Liquid Silver Books, $4.25, ISBN 978-1-59578-946-4
Historical Romance, 2012
It should be pretty obvious that Angela Plowman’s The Highwayman is a gay historical romance inspired by the poem by Alfred Noyes. Instead of Bess, who is still present here as a waitress, the focus is on the teenage lad Ben, who helps his father in their inn the King’s Head. He meets the highwayman in question, Richard, only of course he doesn’t know what Richard really is when they first meet.
Ben is repeatedly mentioned to be this wide-eyed simpering innocent virgin, so much so that when he pretty much gives up his virginity to Richard the moment they meet, poor Ben comes off a bit like some mentally slow kid manipulated by dastardly fiends into sexual situations. I feel like calling the cops, because there is something… illegal-feeling to the sex scenes here. Anyway, Richard’s past catches up with them quickly, but until then, it’s all about as many awful sex phrases as Ms Plowman can cram into her story.
Ben is a complete blank slate. He has no discernible personality apart from the repeated mentions of his virginity and innocence, both of which didn’t last long as that twit is easily relieved of both without much ado the moment he spots the horny highwayman. There is no big grand romance here, just a twit putting out non-stop to an older man when he’s not blinking at his surroundings like a dazed calf. It’s all sex – bad mechanical sex with awkward and cringe-inducing phraseology at that, most of which revolves around the most tired clichéd adjectives Ms Plowman can peg to the word “cock”.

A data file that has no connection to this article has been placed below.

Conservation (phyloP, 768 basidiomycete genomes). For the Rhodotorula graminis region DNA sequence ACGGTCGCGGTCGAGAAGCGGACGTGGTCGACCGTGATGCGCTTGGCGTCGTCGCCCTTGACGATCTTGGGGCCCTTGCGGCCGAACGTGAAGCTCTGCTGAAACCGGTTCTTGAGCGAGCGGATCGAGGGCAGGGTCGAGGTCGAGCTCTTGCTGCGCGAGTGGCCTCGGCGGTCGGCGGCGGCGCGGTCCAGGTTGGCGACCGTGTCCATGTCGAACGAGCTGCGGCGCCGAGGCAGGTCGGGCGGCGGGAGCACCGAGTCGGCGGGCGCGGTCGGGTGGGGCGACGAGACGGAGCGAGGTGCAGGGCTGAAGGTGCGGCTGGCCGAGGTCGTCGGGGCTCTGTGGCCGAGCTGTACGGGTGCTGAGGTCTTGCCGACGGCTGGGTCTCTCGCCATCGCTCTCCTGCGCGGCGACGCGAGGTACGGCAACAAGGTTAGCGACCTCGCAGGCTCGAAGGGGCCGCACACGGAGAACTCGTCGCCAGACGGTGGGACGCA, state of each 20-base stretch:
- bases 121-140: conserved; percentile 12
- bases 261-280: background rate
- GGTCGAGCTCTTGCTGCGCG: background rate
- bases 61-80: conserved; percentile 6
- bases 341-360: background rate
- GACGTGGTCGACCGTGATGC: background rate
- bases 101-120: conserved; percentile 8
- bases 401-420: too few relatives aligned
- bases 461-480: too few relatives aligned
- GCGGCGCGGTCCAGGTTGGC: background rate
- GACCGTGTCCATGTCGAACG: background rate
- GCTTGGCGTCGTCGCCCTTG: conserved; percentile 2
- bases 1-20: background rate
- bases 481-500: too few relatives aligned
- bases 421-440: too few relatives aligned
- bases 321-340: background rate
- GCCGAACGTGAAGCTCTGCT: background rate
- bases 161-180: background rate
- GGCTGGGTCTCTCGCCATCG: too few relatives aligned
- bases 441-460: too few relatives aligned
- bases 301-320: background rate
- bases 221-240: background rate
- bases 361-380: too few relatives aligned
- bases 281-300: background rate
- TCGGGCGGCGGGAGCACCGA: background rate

Meanwhile, we also have evil mean male villains who naturally want to rape Ben because Ben is pretty much a damsel with distress in this story. Really, The Highwayman is more of a bad attempt at mimicking yaoi. Only, with the author writing this story like it’s some kind of crude fanfiction written by some teenage girl who did her research on sodomy and everything nice based on other crude fanfiction by fellow teenage girls, this one has no chance of being anything better than unintentionally laughable drivel.
Next time, keep this kind of embarrassing twaddle in the drawer and give me some real story instead.